Following futures positions of non-commercials are as of September 11, 2018.
10-year note: Currently net short 682.7k, down 73.
The 10-year Treasury rate (2.99 percent) rose from 2.81 percent on August 22 to Friday’s high of three percent. At least near term, non-commercials have been rewarded for their persistently bearish outlook on 10-year note futures. Net shorts are near all-time highs. The question is, what happens medium- to long-term? Since peaking at 3.12 percent in May, the 10-year has made lower highs, although it is attempting to break out of a four-month channel drawn from that high. The three handle has consistently been viewed by bond vigilantes as a level where it has paid off to go long these notes. This sentiment has to do a 360 before non-commercials possibly make a killing. A lack thereof exposes them to risks of short squeeze in due course.
30-year bond: Currently net short 47.1k, up 6.7k.
Major economic releases next week are as follows.
The NAHB housing market index (Sep) and Treasury International Capital data (July) are scheduled for Tuesday.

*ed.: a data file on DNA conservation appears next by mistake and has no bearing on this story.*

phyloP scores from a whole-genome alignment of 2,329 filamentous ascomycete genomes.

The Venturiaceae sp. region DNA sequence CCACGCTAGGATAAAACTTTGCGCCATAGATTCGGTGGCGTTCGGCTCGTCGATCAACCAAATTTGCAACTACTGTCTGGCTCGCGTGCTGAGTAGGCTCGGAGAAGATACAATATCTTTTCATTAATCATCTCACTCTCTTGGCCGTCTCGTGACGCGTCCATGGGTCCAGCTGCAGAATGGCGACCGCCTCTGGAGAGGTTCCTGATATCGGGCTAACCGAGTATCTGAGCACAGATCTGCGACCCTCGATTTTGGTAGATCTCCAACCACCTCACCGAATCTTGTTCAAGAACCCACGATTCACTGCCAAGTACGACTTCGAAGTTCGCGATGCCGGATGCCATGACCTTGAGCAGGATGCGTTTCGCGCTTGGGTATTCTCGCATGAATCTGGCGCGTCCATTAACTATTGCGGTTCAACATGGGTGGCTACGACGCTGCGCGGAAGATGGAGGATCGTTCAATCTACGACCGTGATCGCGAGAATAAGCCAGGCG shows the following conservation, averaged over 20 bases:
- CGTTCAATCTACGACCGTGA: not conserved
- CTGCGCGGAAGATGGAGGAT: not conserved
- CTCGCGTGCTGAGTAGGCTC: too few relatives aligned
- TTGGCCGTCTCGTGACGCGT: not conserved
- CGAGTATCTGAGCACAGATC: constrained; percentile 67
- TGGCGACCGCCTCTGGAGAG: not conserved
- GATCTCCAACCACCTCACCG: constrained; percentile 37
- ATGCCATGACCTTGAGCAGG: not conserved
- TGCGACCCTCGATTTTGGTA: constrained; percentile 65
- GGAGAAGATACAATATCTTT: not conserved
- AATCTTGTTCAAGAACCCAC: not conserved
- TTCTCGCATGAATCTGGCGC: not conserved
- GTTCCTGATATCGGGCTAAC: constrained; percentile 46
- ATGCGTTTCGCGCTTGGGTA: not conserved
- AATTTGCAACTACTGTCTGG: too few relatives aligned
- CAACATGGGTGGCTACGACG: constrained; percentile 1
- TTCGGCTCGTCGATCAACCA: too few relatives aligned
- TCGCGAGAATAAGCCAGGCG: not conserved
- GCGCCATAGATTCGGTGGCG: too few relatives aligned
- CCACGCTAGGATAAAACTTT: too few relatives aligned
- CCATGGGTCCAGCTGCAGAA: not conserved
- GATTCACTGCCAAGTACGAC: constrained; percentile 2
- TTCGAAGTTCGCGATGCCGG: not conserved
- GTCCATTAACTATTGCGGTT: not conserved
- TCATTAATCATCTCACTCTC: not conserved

Builder sentiment in August fell a point month-over-month to 67. Last December’s 74 was the highest since July 1999.
Foreigners have been cutting back on US equities. In the 12 months to June, they bought $30.1 billion worth, versus purchases of $135.7 billion in January.
Wednesday brings August’s housing starts. July inched up 0.9 percent m/m to a seasonally adjusted annual rate of 1.17 million units. January’s 1.33 million was the highest since July 2007.
Existing home sales for August are due out Thursday. July sales were down 0.7 percent m/m to 5.34 million units (SAAR). Last November’s 5.72 million was the highest since February 2007.
Crude oil: Currently net long 598.1k, down 25.4k.
Spot West Texas Intermediate crude ($68.99/barrel) Wednesday rose to $71.26 intraday, but was unable to hang on to all of the gains, closing at $70.37. It also fell short of last week’s high of $71.40. The EIA report for the week of September 7, which was out in that session, contained several positives, but apparently not enough for traders.